ERCP (Endoscopic Retrograde Cholangiopancreatography) Overview

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ERCP is the acronym for endoscopic retrograde cholangiopancreatography. It is a medical technique that employs a combination of fluoroscopy and endoscopy to diagnose and treat disorders affecting the biliary tree or pancreatic ducts.

Conditions such as gall stones, inflammatory scars and cancer are primary indications which call for ERCP. Whilst ERCP may be used for diagnostic purposes there are safer and non-invasive alternative procedures available such as magnetic resonance cholangiopancreatography (MRCP). Hence ERCP is used mainly in cases where treatment is needed.


ERCP was first widely used as a diagnostic tool as early as the 1970s. However, contemporary usage is mainly for therapeutic purposes due to the availability of diagnostic modalities such as ultrasound (US), computed tomography (CT) and MRCP.

ERCP is associated with a high risk of medical complications and as a result it is vital that the potential benefits from usage outweigh the potential complications. The American Society for Gastrointestinal Endoscopy (ASGE) has published guidelines with regards to the use of ERCP for pancreatic and biliary tree diseases.

According to the ASGE, indications for ERCP with pancreatic disease are for the assessment and treatment of:

  • Symptomatic pancreatic duct stones
  • Symptomatic strictures accompanying chronic pancreatitis
  • Recurrent acute pancreatitis of unknown etiology
  • Symptomatic pancreatic pseudocysts of pancreatic fluid collections (benign)

The ASGE guidelines also allow for the usage of ERCP to diagnose pancreatic malignancies when pancreatoscopy is required as well as bile duct brushing and biopsy and intraductal US. ERCP may also be used for the assessment and treatment of ampullary adenomas and malignancies.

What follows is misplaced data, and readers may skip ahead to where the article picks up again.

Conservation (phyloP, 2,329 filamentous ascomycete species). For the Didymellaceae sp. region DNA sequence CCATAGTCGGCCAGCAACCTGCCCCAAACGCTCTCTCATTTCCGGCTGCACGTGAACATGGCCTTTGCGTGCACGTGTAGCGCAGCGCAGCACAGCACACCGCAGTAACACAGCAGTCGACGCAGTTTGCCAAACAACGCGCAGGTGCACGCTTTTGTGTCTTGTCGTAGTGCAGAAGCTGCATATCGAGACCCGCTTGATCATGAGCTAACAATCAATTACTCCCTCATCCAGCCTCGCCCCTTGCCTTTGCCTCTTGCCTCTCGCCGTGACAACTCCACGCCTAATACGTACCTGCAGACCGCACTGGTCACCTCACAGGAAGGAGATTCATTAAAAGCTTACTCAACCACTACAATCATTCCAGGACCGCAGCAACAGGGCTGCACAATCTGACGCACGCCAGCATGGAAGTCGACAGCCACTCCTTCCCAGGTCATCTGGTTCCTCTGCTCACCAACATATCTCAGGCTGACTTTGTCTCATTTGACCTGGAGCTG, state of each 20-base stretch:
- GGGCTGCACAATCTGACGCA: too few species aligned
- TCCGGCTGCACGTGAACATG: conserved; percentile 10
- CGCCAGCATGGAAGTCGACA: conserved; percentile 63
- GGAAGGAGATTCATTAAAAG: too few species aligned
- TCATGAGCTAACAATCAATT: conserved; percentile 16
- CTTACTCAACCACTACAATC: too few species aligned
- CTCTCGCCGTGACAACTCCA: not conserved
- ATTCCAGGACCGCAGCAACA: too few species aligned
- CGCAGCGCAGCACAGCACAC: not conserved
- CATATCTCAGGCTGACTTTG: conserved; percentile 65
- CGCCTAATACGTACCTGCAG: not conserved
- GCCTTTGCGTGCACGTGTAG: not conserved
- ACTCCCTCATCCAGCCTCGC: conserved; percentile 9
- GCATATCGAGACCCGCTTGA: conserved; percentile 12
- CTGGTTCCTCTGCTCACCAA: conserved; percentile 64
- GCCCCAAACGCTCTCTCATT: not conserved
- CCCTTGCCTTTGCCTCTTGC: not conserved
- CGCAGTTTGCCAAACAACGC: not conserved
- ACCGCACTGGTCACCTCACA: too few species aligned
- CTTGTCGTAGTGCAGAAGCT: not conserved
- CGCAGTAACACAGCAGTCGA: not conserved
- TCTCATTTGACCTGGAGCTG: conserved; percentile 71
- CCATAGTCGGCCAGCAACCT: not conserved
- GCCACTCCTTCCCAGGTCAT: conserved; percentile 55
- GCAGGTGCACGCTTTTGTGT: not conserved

The ASGE ERCP indications for biliary tract disease are for the assessment and treatment of:

  • Biliary obstruction due to stones, especially in cases where jaundice is clinically evident
  • Bile duct strictures that are congenital, benign or malignant

The use of ERCP as a routine procedure before a laparoscopic cholecystectomy is not an indication.

Endoscopic retrograde cholangiopancreatography (ERCP)


ERCP should be completely avoided in patients with underlying cardiovascular, neurological and cardiopulmonary complications who are at risk for further destabilization of their clinical status. It is also absolutely contraindicated in patients who present with bowel perforation due to potentially fatal consequences that could result from performing an ERCP.

Relative contraindications to the procedure include anatomical abnormalities of the upper gastrointestinal tract (i.e. esophagus, stomach and duodenum). Anatomical abnormalities include, but are not limited to strictures, herniation, volvulus and obstruction. Patients with coagulopathies and those who present with acute pancreatitis are also placed into this category. The exception in acute pancreatitis is if it is caused by gallstones and stone removal is necessary with ERCP.

Risk Factors

There are a number of risk factors associated with ERCP. These include, but are not limited to, infections, allergic reaction to the sedatives used in the procedure, pancreatitis, hemorrhage, inadvertent puncturing of the GI tract or ducts and in rare circumstances death. It is important that patients who have undergone ERCP look out for symptoms such as difficulties swallowing, vomiting, fever and pain in the abdomen, chest or throat that is worsening. Experiencing these symptoms requires the affected patients to seek urgent medical care.


Further Reading

Last Updated: Jan 2, 2023

Dr. Damien Jonas Wilson

Written by

Dr. Damien Jonas Wilson

Dr. Damien Jonas Wilson is a medical doctor from St. Martin in the Caribbean. He was awarded his Medical Degree (MD) from the University of Zagreb Teaching Hospital. His training in general medicine and surgery compliments his degree in biomolecular engineering (BASc.Eng.) from Utrecht, the Netherlands. During this degree, he completed a dissertation in the field of oncology at the Harvard Medical School/ Massachusetts General Hospital. Dr. Wilson currently works in the UK as a medical practitioner.


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